Wolfgang Amadeus Mozart’s Le Nozze di Figaro is a revolutionary opera. I don’t mean dramatically or musically, although it most surely is that as well: I mean Revolutionary. Or it at least had revolutionary origins in a blockbuster French play of the same name – which debuted just two years before in 1784 – by bad-boy playwright Pierre de Beaumarchais, himself something of a story. The son of a watchmaker, he was at various times a watchmaker himself, inventor, musician, diplomat, spy, publisher and gun-runner to the Americans during their revolution as well as writing for the stage.
Le Mariage de Figaro was in fact a sequel to Beaumarchais’s earlier hit Le Barbier de Séville – which most of us will know through the bouncy Rossini opera buffa (which ironically came 30 years after its nominal sequel). “Figaro” starts with an altogether darker premise: Count Almaviva has, only three years after having wooed Rosina from beneath her window, already tired of her. His eye has settled on Rosina’s maid Susanna, coincidentally Figaro’s betrothed. The Count, no longer the lovestruck youth of “Barbier”, is now an overbearing and entitled aristocrat. He strikes upon the idea of reinstituting the feudal droit du seigneur, which gives the lord first dibs on any servant girl who gets married. This was, in the years leading up to the French Revolution, dangerous stuff. Probably as a result, once the play opened at Théâtre Français (after several years of negotiations with the French censors), it ran for 68 consecutive performances with record ticket revenues. Beaumarchais had a good sense of the zeitgeist.
Although banned in Vienna, Mozart selected the play for an opera. Le Nozze di Figaro was Mozart’s first collaboration with the Italian librettist Lorenzo da Ponte (who went on to do the words for Don Giovanni and Così fan tutte). Da Ponte removed the explicitly political references in the play — Figaro’s diatribe against the aristocracy was replaced with the bitter aria Aprite un pò quegli occhi (“Open your eyes”) in which he rails against the inconstancy of women instead.
For all the comedy, intrigue, plot twists and romantic tenderness, the class struggle remains impossible to ignore. Yet Le Nozze di Figaro today has a renewed, if somewhat different, relevance. An entitled male pursues relationships other than the purely professional with the women in his employ, who in turn have to resort to subterfuge and pretense to protect themselves from unwanted advances. Now, where have we heard that before?
It’s impossible to know what Mozart thought of all this: it is however clear from the lyricism of the music that he saw here a very human story. The opera opens with the tender, if somewhat suggestive, scene of Figaro (having graduated from factotum to working full-time for the Count) measuring the room he and Susanna have been given – “Cinque… dieci… venti… trenta… trentasei… quarantatre…” (“Five… ten… twenty… thirty… thirty-six… forty-three…”) for their wedding bed. Susanna is trying to get him to pay attention to the cap she has made for herself. The opera is full of simple domestic interludes like this.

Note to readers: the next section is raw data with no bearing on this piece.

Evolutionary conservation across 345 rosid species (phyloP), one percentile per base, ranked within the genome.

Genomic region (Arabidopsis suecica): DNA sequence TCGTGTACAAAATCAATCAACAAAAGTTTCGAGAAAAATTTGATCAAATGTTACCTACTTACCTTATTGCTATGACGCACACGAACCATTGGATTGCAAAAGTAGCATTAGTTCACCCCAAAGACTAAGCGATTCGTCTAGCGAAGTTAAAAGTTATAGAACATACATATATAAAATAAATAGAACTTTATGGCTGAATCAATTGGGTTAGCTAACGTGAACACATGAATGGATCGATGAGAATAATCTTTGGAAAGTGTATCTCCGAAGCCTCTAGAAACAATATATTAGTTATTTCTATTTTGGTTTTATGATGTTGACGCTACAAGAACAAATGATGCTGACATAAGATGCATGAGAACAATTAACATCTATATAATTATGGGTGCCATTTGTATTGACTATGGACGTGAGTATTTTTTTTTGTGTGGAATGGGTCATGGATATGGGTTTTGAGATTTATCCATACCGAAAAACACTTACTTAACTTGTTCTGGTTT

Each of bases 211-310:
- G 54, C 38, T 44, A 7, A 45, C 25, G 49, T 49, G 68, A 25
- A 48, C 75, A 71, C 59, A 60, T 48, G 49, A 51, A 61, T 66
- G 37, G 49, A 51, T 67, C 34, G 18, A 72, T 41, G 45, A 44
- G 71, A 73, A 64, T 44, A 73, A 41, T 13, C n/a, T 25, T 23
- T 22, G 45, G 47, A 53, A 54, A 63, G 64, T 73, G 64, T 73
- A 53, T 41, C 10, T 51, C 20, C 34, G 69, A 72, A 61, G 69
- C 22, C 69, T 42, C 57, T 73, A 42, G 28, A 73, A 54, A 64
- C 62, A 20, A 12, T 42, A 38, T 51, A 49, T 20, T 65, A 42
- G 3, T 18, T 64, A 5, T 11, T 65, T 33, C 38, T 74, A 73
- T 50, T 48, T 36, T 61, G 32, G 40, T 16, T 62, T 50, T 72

Although the opera is in many ways entirely modern – both Mozart and da Ponte seem to be leaving the Baroque behind and setting off on the journey to what will become “musical theatre” – elements of Italy’s national commedia dell’arte round-tripped through Beaumarchais to da Ponte. Figaro is an incarnation of Harlequin, the clever (and not always entirely sympathetically portrayed) servant who puts one over on his master, while Susanna reflects Colombina, the sweet young thing who is not perhaps as innocent as she appears. But in the hands of Mozart and da Ponte, these stock representations became fullyfledged characters, bundles of affection, anger, hope and anxiety.
Da Ponte and Mozart clearly like to have fun with both language and music. When Susanna thinks that Figaro has abandoned her for Marcellina, she is furious (especially since she just raised a thousand double crowns to buy him out of the marriage contract her rival has hanging over him). Unbeknownst to her, Marcellina has just discovered that Figaro is her long-lost son. Figaro tries to explain: “Senti, oh cara, senti!” ( Listen, darling! ); Susanna replies “Senti questo!” (You listen to this!) and whacks him. (The Italian is a bit of a pun, since “sentire” can mean both “listen” and “feel”.)
Later in the scene, she is pretending to go along with the Count’s desire for an assignation in the garden: “will you come?” – “yes”; “you won’t be late?” – “no”; until he gets a bit too insistent and she mixes up her yes’s and no’s, only to correct herself.
And this 230-year-old work contains one of the most gender-ambiguous subplots in all opera. The page Cherubino is sung by a mezzo-soprano. No surprise there: “pants parts” were, and remained, common.
But in Act II, Susanna and the Countess Rosina, dress Cherubino, the woman in man’s clothing, up as a girl, all the while commenting on his (or is it her?) feminine qualities. Later on, Cherubino – who is supposed by now to be off in the Army – is disguised as a girl and paraded in front of the Count.
In the final scene, after Susanna and the Countess have switched clothes, Figaro recognizes Susanna’s voice under her disguise and so pretends to woo his mistress – earning himself another whack. It all ends happily: Susanna can marry Figaro without any reactionary social obligations, the flighty Cherubino is dragged off into marital stability by Barberina and the Count and Rosina are reconciled – so, it all ends happily, or so the final ensemble would have us think.
But Mozart is never so simple: the opera ends with an undercurrent of ineffable sadness. The Countess hears the first words of love in far too long from her husband but addressed to her disguised as Susanna. When caught out, he apologises. She forgives him, for what else can she do?
One hopes Figaro will prove a better man than his master.